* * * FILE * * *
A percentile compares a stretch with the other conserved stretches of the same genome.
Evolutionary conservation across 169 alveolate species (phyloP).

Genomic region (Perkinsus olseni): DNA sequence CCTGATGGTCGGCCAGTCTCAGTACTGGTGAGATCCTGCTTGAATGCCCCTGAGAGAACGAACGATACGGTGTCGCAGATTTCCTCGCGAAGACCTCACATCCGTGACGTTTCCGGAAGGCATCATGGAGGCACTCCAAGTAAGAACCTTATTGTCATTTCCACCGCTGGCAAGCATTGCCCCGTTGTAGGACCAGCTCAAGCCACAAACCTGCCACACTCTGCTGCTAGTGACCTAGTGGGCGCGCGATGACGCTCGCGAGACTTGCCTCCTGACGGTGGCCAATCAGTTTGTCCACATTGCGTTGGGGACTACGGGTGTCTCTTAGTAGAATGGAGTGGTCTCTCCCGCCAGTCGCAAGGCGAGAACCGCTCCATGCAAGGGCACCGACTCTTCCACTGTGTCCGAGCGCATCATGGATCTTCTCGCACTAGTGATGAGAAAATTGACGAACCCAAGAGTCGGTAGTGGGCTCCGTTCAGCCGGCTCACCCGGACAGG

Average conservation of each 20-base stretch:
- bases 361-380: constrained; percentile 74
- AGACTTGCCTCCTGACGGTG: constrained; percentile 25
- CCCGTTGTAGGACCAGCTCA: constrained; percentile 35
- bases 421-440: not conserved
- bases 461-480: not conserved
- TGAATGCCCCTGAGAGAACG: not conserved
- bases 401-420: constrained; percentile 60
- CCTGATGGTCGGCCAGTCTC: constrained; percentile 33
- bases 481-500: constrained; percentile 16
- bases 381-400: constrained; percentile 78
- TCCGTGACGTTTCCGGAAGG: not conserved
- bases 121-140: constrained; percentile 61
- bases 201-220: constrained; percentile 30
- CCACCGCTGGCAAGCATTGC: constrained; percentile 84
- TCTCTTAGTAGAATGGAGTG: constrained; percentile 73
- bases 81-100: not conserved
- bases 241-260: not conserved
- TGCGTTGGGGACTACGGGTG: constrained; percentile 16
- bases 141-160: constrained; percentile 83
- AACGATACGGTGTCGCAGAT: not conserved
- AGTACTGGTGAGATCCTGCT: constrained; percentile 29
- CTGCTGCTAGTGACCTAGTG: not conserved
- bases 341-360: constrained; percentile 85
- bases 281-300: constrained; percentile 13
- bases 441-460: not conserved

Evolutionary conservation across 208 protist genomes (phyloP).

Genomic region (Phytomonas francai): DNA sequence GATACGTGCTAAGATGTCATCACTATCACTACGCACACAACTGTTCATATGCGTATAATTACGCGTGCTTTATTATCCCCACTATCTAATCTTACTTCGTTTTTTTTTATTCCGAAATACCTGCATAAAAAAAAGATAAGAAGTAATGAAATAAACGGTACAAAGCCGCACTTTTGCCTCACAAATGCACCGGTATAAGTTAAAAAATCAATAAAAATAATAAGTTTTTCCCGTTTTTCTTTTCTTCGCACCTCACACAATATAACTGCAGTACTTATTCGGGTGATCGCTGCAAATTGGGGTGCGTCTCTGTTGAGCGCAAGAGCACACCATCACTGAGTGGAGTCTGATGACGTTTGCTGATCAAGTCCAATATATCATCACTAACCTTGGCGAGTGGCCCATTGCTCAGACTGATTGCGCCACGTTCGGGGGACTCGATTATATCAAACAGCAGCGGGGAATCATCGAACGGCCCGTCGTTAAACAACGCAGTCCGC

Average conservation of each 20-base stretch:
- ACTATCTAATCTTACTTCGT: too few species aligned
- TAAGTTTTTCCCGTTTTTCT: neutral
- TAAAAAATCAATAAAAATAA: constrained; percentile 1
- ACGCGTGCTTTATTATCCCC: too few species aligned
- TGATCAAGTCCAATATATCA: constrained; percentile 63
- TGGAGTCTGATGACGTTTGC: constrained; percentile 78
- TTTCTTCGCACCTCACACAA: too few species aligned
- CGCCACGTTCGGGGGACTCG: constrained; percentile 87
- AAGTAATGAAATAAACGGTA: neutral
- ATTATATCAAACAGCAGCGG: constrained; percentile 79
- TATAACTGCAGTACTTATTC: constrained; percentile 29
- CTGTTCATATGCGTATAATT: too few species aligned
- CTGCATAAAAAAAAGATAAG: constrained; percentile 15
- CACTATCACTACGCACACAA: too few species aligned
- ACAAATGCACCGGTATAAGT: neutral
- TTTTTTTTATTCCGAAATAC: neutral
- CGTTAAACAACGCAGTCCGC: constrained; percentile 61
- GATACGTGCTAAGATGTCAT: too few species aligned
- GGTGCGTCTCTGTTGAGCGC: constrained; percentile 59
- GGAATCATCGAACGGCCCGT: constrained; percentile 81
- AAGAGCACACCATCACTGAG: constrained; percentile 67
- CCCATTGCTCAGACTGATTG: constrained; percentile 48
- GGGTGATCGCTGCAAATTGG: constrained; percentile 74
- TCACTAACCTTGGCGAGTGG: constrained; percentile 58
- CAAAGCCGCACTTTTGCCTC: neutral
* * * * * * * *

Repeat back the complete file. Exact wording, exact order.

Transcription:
A percentile compares a stretch with the other conserved stretches of the same genome.
Evolutionary conservation across 169 alveolate species (phyloP).

Genomic region (Perkinsus olseni): DNA sequence CCTGATGGTCGGCCAGTCTCAGTACTGGTGAGATCCTGCTTGAATGCCCCTGAGAGAACGAACGATACGGTGTCGCAGATTTCCTCGCGAAGACCTCACATCCGTGACGTTTCCGGAAGGCATCATGGAGGCACTCCAAGTAAGAACCTTATTGTCATTTCCACCGCTGGCAAGCATTGCCCCGTTGTAGGACCAGCTCAAGCCACAAACCTGCCACACTCTGCTGCTAGTGACCTAGTGGGCGCGCGATGACGCTCGCGAGACTTGCCTCCTGACGGTGGCCAATCAGTTTGTCCACATTGCGTTGGGGACTACGGGTGTCTCTTAGTAGAATGGAGTGGTCTCTCCCGCCAGTCGCAAGGCGAGAACCGCTCCATGCAAGGGCACCGACTCTTCCACTGTGTCCGAGCGCATCATGGATCTTCTCGCACTAGTGATGAGAAAATTGACGAACCCAAGAGTCGGTAGTGGGCTCCGTTCAGCCGGCTCACCCGGACAGG

Average conservation of each 20-base stretch:
- bases 361-380: constrained; percentile 74
- AGACTTGCCTCCTGACGGTG: constrained; percentile 25
- CCCGTTGTAGGACCAGCTCA: constrained; percentile 35
- bases 421-440: not conserved
- bases 461-480: not conserved
- TGAATGCCCCTGAGAGAACG: not conserved
- bases 401-420: constrained; percentile 60
- CCTGATGGTCGGCCAGTCTC: constrained; percentile 33
- bases 481-500: constrained; percentile 16
- bases 381-400: constrained; percentile 78
- TCCGTGACGTTTCCGGAAGG: not conserved
- bases 121-140: constrained; percentile 61
- bases 201-220: constrained; percentile 30
- CCACCGCTGGCAAGCATTGC: constrained; percentile 84
- TCTCTTAGTAGAATGGAGTG: constrained; percentile 73
- bases 81-100: not conserved
- bases 241-260: not conserved
- TGCGTTGGGGACTACGGGTG: constrained; percentile 16
- bases 141-160: constrained; percentile 83
- AACGATACGGTGTCGCAGAT: not conserved
- AGTACTGGTGAGATCCTGCT: constrained; percentile 29
- CTGCTGCTAGTGACCTAGTG: not conserved
- bases 341-360: constrained; percentile 85
- bases 281-300: constrained; percentile 13
- bases 441-460: not conserved

Evolutionary conservation across 208 protist genomes (phyloP).

Genomic region (Phytomonas francai): DNA sequence GATACGTGCTAAGATGTCATCACTATCACTACGCACACAACTGTTCATATGCGTATAATTACGCGTGCTTTATTATCCCCACTATCTAATCTTACTTCGTTTTTTTTTATTCCGAAATACCTGCATAAAAAAAAGATAAGAAGTAATGAAATAAACGGTACAAAGCCGCACTTTTGCCTCACAAATGCACCGGTATAAGTTAAAAAATCAATAAAAATAATAAGTTTTTCCCGTTTTTCTTTTCTTCGCACCTCACACAATATAACTGCAGTACTTATTCGGGTGATCGCTGCAAATTGGGGTGCGTCTCTGTTGAGCGCAAGAGCACACCATCACTGAGTGGAGTCTGATGACGTTTGCTGATCAAGTCCAATATATCATCACTAACCTTGGCGAGTGGCCCATTGCTCAGACTGATTGCGCCACGTTCGGGGGACTCGATTATATCAAACAGCAGCGGGGAATCATCGAACGGCCCGTCGTTAAACAACGCAGTCCGC

Average conservation of each 20-base stretch:
- ACTATCTAATCTTACTTCGT: too few species aligned
- TAAGTTTTTCCCGTTTTTCT: neutral
- TAAAAAATCAATAAAAATAA: constrained; percentile 1
- ACGCGTGCTTTATTATCCCC: too few species aligned
- TGATCAAGTCCAATATATCA: constrained; percentile 63
- TGGAGTCTGATGACGTTTGC: constrained; percentile 78
- TTTCTTCGCACCTCACACAA: too few species aligned
- CGCCACGTTCGGGGGACTCG: constrained; percentile 87
- AAGTAATGAAATAAACGGTA: neutral
- ATTATATCAAACAGCAGCGG: constrained; percentile 79
- TATAACTGCAGTACTTATTC: constrained; percentile 29
- CTGTTCATATGCGTATAATT: too few species aligned
- CTGCATAAAAAAAAGATAAG: constrained; percentile 15
- CACTATCACTACGCACACAA: too few species aligned
- ACAAATGCACCGGTATAAGT: neutral
- TTTTTTTTATTCCGAAATAC: neutral
- CGTTAAACAACGCAGTCCGC: constrained; percentile 61
- GATACGTGCTAAGATGTCAT: too few species aligned
- GGTGCGTCTCTGTTGAGCGC: constrained; percentile 59
- GGAATCATCGAACGGCCCGT: constrained; percentile 81
- AAGAGCACACCATCACTGAG: constrained; percentile 67
- CCCATTGCTCAGACTGATTG: constrained; percentile 48
- GGGTGATCGCTGCAAATTGG: constrained; percentile 74
- TCACTAACCTTGGCGAGTGG: constrained; percentile 58
- CAAAGCCGCACTTTTGCCTC: neutral